Saturday, September 12, 2009

Octavio Solis' El Otro

Thick Description brought back Octavio Solis' El Otro, his play that follows a splintered family living on the border in Texas. Two fathers, one mother and the young daughter make their way along and into El Rio Grande as they try and figure out how to continue forward in this broken world.

The play begins with her new stepdad, Ben (Johnny Moreno), arriving to pick her up from her father, Lupe's (Sean San Jose), home. Immediately in the conflict between the two fathers, San Jose dominates the stage with his commanding presence and powerful voice. Also in this scene, Solis introduces the conflicting ideas of Mexican/Mexican-American identity that run through the course of the play.

Both fathers are of Mexican descent, but Lupe speaks Spanish and Ben doesn't, which causes both Lupe and Romy, the daughter (Maria Calendaria) to mock and reject him. As the play continues, this struggle builds force, with characters being defined as Mexican or not according to different sets of criteria. What is a Mexican, especially when being born in the U.S. doesn't promise acceptance into U.S. mainstream culture?

Lupe resists letting Romy leave with Ben and convinces him to come back to his place, the beginning of a wild goose chase after a present for Romy. They stop at a friends house and as Lupe becomes more cagey and manipulative, Ben tries to remain mature but the situation quickly spirals out of his control and he becomes reduced to a sobbing mess caught up in the storm of Lupe.

Romy eats some peyote that she finds and the scenes are often interrupted with her perspective of flickering lights and a quieting of other characters. Through her eyes, the border becomes as fluid as the river that marks it and as volatile as her father, Lupe. Eventually the three make their way to a bar, where we meet El Charro Negro (Rhonnie Washington) who gives Romy advice, seeming to know Lupe from back in the day, and then back and forth over the Rio Grande.

Nina, Romy's mother, sets off in search of the missing three and encounters them on the other side of the river, only to discover that none of them have ever crossed because they'd simply swum across a bend in the rive and set down on the same side.

The play is hugely funny, violent and heartbreaking--much as it must be living alongside the border, and on the outskirts of the culture of the country you live in.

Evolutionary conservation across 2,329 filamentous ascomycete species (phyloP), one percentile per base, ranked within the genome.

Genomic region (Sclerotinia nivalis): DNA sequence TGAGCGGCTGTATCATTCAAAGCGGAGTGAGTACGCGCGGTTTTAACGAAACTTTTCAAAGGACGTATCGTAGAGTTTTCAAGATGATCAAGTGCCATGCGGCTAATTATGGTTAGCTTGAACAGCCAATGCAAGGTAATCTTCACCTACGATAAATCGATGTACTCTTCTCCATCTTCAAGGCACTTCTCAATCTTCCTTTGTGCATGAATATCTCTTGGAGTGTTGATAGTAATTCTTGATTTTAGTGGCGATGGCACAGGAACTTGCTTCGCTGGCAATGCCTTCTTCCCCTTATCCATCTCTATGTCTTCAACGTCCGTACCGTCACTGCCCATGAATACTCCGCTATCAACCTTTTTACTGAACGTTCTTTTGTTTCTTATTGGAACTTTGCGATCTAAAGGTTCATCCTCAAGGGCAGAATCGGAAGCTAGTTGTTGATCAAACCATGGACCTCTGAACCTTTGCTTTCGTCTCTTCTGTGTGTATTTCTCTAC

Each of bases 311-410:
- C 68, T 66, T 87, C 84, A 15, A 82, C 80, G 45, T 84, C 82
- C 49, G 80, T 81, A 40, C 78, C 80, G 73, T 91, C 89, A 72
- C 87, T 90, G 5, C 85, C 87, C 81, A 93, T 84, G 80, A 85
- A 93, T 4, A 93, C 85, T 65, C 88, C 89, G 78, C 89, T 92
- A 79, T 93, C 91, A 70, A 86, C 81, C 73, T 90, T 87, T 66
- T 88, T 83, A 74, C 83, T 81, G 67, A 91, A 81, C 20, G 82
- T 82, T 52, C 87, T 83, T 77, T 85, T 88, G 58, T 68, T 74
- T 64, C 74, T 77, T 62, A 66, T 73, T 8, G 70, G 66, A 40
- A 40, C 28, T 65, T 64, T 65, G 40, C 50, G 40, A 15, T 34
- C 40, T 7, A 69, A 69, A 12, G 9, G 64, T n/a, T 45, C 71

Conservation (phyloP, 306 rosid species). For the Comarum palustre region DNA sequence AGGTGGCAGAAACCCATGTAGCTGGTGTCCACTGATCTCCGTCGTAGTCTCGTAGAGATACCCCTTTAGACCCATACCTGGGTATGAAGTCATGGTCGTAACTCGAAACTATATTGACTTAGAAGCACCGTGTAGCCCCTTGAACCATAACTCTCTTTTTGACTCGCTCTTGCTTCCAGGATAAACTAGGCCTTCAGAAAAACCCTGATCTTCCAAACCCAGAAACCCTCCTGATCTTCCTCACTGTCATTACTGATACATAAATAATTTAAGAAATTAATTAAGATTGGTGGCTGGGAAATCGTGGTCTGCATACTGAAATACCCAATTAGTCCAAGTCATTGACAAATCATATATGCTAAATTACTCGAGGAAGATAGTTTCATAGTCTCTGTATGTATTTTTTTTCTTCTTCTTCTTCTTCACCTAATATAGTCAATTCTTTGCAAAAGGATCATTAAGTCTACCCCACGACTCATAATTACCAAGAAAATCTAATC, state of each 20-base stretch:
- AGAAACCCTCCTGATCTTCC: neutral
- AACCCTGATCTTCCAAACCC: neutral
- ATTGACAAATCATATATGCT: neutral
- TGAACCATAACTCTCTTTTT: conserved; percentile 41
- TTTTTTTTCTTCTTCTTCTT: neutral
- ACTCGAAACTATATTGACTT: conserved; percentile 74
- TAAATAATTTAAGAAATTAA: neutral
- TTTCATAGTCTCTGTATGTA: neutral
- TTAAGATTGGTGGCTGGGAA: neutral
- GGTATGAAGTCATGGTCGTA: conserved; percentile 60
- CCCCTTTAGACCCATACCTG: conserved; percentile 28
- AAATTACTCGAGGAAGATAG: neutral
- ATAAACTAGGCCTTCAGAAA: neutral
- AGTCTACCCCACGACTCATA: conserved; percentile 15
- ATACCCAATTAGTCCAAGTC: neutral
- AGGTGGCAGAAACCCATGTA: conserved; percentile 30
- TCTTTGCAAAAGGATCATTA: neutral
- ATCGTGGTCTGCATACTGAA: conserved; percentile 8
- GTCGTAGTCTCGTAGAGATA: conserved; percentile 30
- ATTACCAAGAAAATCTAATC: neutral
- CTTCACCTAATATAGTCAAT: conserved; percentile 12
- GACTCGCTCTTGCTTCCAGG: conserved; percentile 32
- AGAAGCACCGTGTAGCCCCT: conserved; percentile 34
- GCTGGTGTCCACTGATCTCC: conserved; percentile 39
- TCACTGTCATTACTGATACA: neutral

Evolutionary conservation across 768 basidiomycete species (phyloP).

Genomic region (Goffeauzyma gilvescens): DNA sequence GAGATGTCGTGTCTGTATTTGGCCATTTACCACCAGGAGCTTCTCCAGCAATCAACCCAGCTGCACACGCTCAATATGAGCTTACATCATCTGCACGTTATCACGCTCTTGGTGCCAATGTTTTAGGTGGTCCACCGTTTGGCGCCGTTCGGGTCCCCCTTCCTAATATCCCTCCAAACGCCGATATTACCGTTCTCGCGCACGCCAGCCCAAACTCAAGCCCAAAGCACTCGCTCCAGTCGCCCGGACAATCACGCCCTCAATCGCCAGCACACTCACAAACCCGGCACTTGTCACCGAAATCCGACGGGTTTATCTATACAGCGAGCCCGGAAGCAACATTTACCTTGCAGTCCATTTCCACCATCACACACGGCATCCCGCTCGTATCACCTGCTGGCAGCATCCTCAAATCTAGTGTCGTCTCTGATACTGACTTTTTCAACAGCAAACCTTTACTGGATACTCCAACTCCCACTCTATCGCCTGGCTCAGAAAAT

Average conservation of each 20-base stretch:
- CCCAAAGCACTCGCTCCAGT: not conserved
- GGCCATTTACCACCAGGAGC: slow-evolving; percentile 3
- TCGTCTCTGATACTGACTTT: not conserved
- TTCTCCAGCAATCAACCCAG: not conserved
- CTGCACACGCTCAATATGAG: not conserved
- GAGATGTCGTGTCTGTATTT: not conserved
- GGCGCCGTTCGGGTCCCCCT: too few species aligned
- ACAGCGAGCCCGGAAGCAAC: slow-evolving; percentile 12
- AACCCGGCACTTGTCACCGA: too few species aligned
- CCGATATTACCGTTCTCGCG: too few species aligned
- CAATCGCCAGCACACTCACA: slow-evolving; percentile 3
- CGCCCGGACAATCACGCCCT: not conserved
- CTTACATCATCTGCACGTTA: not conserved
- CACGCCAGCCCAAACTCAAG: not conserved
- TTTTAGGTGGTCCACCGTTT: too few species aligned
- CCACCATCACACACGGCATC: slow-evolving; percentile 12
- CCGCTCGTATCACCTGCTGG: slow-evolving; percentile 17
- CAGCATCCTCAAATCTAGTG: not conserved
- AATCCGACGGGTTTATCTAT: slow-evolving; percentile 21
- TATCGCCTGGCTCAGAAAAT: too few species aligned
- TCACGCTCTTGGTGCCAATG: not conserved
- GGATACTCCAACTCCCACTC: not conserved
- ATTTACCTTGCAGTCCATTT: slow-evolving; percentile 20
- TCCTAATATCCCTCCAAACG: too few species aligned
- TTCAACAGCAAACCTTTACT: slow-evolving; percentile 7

Saturday, September 5, 2009

Borderlands/La Frontera

Gloria Anzaldua grew up in the borderlands, a region that seems to her to be often dismissed region, though powerful in its dualities and unhindered mixings of language, culture and people, resulting in the potential for people to create a new way of being.

Borderlands/La Frontera is a sort of auto-history, a text that allows Anzaldua to locate herself and Chicanos within Mexican-U.S. history by rewriting the history of the region. She begins by telling of the mythical Aztec homeland, Aztlan, that existed somewhere in the American Southwest. Aznaldua gives Chicanos an ancient homeland and an ancient claim to the U.S.: Chicanos were here long before the waves of immigration and the founding of the New World.

Anzaldua does the same with history, locating Chicanos within Mexican and U.S. history, retelling it in a manner that rings true, as she aligns Chicano history alongside the gaping holes in mainstream U.S. history. She weaves in the iconography of the Aztecs, and traces the loss of the feminine back to the Aztec departure from the American Southwest. In remembering the once all powerful goddess of creation and destruction, who embodied the life/death dualities, Anzaldua reinstates the feminine power and issues a call to Chicanas to create a new culture.

Among all of this, Anzaldua weaves in poetry, quotes, familial and personal anecdotes, and writes in Spanish, English and Nahautl, the Aztec language. She is unapologetic in her use of languages and genres, throwing the reader into the cultural mix of what it means to be of the border.

Borderlands/La Frontera ends high on hope for the future, for the potential of a positive fusion of cultures.